## 3. Model overview

Here we give an overview of the model. We describe it formally in the Supplementary Information section S2.

### 3.1. Set up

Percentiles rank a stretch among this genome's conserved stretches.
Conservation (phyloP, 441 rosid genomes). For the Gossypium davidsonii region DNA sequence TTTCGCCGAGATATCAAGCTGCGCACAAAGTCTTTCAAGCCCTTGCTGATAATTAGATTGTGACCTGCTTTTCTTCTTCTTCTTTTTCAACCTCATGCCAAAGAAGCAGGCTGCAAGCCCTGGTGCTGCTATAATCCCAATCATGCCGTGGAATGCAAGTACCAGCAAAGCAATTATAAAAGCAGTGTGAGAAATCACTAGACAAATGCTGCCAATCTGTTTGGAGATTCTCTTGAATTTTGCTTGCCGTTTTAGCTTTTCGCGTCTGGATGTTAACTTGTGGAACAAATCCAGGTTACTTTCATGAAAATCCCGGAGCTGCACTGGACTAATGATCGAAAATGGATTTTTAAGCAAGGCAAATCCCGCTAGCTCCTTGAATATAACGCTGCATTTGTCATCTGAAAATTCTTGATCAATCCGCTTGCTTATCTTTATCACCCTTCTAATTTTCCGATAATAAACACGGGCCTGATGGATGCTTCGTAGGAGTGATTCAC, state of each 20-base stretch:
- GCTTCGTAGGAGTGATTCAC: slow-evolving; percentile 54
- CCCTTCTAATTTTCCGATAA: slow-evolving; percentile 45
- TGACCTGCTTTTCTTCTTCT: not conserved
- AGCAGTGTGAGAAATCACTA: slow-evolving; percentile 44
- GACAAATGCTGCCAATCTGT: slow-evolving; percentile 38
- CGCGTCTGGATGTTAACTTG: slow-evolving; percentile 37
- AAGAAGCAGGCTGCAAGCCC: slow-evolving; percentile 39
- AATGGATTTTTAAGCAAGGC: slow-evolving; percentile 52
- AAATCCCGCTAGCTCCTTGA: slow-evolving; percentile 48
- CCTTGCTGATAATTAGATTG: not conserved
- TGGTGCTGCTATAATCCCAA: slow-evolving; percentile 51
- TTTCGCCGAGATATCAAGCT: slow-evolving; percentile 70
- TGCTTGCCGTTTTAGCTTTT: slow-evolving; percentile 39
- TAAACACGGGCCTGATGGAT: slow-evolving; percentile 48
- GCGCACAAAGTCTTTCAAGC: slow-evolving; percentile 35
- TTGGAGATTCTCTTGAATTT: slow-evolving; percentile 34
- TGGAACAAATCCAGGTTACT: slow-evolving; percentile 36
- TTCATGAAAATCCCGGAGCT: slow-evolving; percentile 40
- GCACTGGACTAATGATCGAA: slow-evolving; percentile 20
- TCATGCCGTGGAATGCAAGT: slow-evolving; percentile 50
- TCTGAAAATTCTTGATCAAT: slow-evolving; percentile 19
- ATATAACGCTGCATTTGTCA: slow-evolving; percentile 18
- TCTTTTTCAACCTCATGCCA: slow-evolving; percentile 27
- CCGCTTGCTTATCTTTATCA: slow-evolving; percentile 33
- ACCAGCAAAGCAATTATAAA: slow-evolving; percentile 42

We base our framework on standard assumptions of adaptive dynamics, particularly following Dieckmann and Law (1996). We separate time scales, so developmental and population dynamics occur over a short discrete ecological time scale *t* and evolutionary dynamics occur over a long discrete evolutionary time scale *τ*. Although the population is finite, in a departure from Dieckmann and Law (1996), we let the population dynamics be deterministic rather than stochastic for simplicity, so there is no genetic drift. Thus, the only source of stochasticity in our framework is mutation. We assume that mutation is rare, weak, and unbiased. Weak mutation means that the variance of mutant genotypic traits around resident genotypic traits is marginally small (i.e., a mutant **y** is marginally different from the resident , so . Weak mutation (Gillespie, 1983; Walsh and Lynch, 2018, p. 1003) is also called *δ*-weak selection (Wild and Traulsen, 2007). Unbiased mutation means that mutant genotypic traits are symmetrically distributed around the resident genotypic traits (i.e., the mutational distribution is even, so . Yet, unbiased mutation in genotypic traits still allows for bias in the distribution of mutant phenotypes since a function of a random variable may have a different distribution from that of the random variable (i.e., the distribution of is not even in general); thus, we do not make the isotropy assumption of Fisher’s (1930) geometric model (Orr, 2005), although isotropy may arise for mechanistic breeding values (defined below) with large *N*_{a}*N*_{g} and additional assumptions (e.g., high pleiotropy and high developmental integration) from the central limit theorem (Martin, 2014). We assume that a monomorphic resident population having geno-envo-phenotype undergoes density-dependent population dynamics that bring it to carrying capacity. At this carrying capacity, rare mutant individuals arise which have a marginally different genotype **y** and that develop their phenotype in the context of the resident. If the mutant genotype increases in frequency, it increasingly faces mutant rather than resident individuals. Thus, with social development, the mutant phenotype may change as the mutant genotype spreads, which complicates invasion analysis.